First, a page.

How to become a Master Interviewer. Ten Commandments of a Music Journalist

Interviewing is one of the most elementary techniques in any kind of journalism. But chatting face-to-face in a professional capacity to a celebrity might actually be rocket science from time to time. Some inexperienced journalists get star struck whilst it is a nerve-racking experience for others. Thankfully, as most things in life, this valuable skill can be mastered with lots of practice and good advice.

So, for the sake of all you music journalism newbies, we have collected the most useful tips to help you navigate the tricky world of direct interviewing.

Here they are: tested, verified and reviewed by both professional journalists and musicians representing different genres.


Speech comes to us more naturally than writing. A face-to-face conversation is much more genuine than a phone interview – seeing the other person’s body language and facial expressions truly helps. And you are more likely to receive candid and unrehearsed responses. Plus, as one rock celebrity pointed out, “things don’t get lost in translation like they do in text from time to time”. So yes, musicians do prefer this kind of interaction. But it also means that you only get one chance to ask them something and they only have one chance to reply to it. It is your job to ensure that it is a win-win situation for both parties.

For instance, take the innocent silly questions, like asking group members: “Do you guys like being in a band?”. Yeah, it’s happened to most of us at some point. You’ll learn to filter your thoughts better with experience.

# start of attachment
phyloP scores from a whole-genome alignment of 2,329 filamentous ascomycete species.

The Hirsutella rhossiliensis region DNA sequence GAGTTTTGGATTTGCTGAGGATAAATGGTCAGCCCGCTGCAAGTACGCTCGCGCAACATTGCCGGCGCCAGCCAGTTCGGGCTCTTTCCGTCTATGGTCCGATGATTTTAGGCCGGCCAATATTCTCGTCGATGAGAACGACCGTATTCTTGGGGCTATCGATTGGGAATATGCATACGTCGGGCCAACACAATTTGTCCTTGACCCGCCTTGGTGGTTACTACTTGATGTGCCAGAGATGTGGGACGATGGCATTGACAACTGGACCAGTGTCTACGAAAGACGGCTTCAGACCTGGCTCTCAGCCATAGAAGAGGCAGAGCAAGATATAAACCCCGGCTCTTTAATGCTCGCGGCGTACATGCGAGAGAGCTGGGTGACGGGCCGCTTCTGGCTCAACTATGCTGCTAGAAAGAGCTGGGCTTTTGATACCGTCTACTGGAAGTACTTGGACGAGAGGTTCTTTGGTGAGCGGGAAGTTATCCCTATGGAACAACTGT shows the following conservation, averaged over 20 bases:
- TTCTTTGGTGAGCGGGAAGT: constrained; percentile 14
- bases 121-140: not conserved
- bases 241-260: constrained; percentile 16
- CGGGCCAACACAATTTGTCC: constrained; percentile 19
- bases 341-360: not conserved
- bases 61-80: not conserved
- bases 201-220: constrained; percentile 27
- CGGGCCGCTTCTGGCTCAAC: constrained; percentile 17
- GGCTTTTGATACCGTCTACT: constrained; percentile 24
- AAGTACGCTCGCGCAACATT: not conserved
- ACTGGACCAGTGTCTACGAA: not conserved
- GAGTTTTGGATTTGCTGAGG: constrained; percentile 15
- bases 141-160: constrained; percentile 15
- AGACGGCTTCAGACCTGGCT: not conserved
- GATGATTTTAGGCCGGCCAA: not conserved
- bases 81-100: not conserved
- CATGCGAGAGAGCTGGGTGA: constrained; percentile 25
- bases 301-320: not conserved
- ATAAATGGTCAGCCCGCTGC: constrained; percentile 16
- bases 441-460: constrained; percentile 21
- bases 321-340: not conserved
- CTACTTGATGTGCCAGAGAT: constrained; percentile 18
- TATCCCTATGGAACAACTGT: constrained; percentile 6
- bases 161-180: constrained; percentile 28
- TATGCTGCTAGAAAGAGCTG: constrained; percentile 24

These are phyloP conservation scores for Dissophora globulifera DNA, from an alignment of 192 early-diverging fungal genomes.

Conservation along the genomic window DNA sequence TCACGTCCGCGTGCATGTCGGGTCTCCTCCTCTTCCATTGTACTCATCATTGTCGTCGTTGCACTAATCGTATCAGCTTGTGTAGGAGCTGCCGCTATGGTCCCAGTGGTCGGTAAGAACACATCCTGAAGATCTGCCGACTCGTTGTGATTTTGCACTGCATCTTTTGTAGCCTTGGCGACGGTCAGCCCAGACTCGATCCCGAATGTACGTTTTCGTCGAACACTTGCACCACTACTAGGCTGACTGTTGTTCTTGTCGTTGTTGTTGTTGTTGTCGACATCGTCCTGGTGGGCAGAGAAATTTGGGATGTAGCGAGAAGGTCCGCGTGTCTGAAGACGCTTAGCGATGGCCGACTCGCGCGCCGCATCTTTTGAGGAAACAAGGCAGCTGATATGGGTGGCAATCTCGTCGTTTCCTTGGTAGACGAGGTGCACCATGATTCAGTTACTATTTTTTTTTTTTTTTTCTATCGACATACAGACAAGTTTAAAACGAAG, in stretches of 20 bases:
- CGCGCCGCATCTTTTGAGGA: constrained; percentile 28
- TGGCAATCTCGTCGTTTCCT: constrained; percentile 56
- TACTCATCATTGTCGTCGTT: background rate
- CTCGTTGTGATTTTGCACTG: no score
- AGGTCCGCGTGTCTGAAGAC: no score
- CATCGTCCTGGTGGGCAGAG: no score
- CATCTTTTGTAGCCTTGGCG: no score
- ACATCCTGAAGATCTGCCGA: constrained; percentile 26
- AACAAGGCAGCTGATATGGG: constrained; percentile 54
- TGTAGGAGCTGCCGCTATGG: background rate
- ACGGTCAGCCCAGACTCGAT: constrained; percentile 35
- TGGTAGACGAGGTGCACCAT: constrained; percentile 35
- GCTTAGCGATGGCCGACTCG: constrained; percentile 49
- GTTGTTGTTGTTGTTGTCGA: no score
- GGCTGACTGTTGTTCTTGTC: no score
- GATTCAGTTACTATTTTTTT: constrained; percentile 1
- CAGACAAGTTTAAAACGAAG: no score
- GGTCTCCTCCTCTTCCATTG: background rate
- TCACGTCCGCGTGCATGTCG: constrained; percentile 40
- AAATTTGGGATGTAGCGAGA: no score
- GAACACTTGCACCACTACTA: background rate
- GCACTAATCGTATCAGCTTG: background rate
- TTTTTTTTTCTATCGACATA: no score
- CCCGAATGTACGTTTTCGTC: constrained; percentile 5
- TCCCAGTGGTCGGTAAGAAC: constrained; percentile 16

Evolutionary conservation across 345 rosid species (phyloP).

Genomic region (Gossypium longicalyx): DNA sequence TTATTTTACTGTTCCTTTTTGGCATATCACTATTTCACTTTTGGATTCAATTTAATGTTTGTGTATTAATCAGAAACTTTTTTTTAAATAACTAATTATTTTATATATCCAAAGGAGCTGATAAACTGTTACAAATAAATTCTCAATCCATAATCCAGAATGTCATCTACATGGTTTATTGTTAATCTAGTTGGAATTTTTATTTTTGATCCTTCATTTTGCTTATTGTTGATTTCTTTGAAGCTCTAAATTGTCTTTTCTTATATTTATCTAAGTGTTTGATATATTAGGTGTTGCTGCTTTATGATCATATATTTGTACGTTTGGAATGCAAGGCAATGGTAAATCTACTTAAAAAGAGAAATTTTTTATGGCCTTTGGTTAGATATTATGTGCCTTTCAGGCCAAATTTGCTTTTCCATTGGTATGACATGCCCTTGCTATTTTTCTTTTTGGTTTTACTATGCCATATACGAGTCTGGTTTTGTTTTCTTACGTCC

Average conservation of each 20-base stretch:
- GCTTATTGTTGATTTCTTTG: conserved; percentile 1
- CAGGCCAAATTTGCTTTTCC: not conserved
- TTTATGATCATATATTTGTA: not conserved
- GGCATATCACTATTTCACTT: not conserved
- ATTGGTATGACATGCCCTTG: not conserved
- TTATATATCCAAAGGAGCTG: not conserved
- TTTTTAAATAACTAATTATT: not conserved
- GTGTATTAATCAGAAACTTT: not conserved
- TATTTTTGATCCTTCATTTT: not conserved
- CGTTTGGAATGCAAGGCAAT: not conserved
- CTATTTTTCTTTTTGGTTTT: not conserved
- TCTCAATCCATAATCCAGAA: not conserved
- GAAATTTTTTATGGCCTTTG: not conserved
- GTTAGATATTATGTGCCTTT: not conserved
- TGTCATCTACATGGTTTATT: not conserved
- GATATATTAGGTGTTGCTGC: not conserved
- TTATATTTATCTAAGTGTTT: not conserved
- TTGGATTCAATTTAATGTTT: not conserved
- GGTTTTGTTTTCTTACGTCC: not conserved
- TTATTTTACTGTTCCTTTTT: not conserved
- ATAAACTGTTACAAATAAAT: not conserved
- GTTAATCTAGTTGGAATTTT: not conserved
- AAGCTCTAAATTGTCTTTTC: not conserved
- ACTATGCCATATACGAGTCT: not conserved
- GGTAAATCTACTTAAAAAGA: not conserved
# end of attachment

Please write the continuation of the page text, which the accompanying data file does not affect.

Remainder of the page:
Then come the slightly embarrassing questions. One of the musicians we’ve asked for help writing this article mentioned this one: “What’s the name of your first single?” Well, you should have researched that, shouldn’t you? It saves both sides a lot of time and embarrassment when you know your ABCs. 

“Do you think your new album is better than the one before?”

Did you seriously just ask that???

Both music celebrities and music journalists agree that the worst category ever are the unfair questions, for example (and not to be repeated!): “Do you think your new album is better than the one before?”. Did you seriously just ask that??? Put yourself in the artist’s shoes. If they answer yes, it suggests they think their previous album was crap. If they reply no, it kind of implies they’re not happy with their newborn baby. Need we say anymore?


It should be obvious that you – the interviewer – are there just to facilitate the whole process. Yet, some folks get a bit ahead of themselves and tell their life stories introducing the actual questions. We’ve all been there. Especially when you find yourself in one of these 3 scenarios:

  • the music celebrity you’re interviewing is cool and easygoing and it feels like talking to a friend or
  • it’s the exact opposite: your interviewee for whatever reason does not seem to engage very well so you feel obligated to fill the space or
  • you’re a naturally born chatterbox.

Either way, stay away from that trap. 

Studies done for job interviews show that a healthy balance between recruiters and candidates talking should be 20% to 80%*. In other words: “Less is more” for the person asking questions. “The same principle can be applied to interviewing musicians,” according to some of the professional journalists we have interviewed.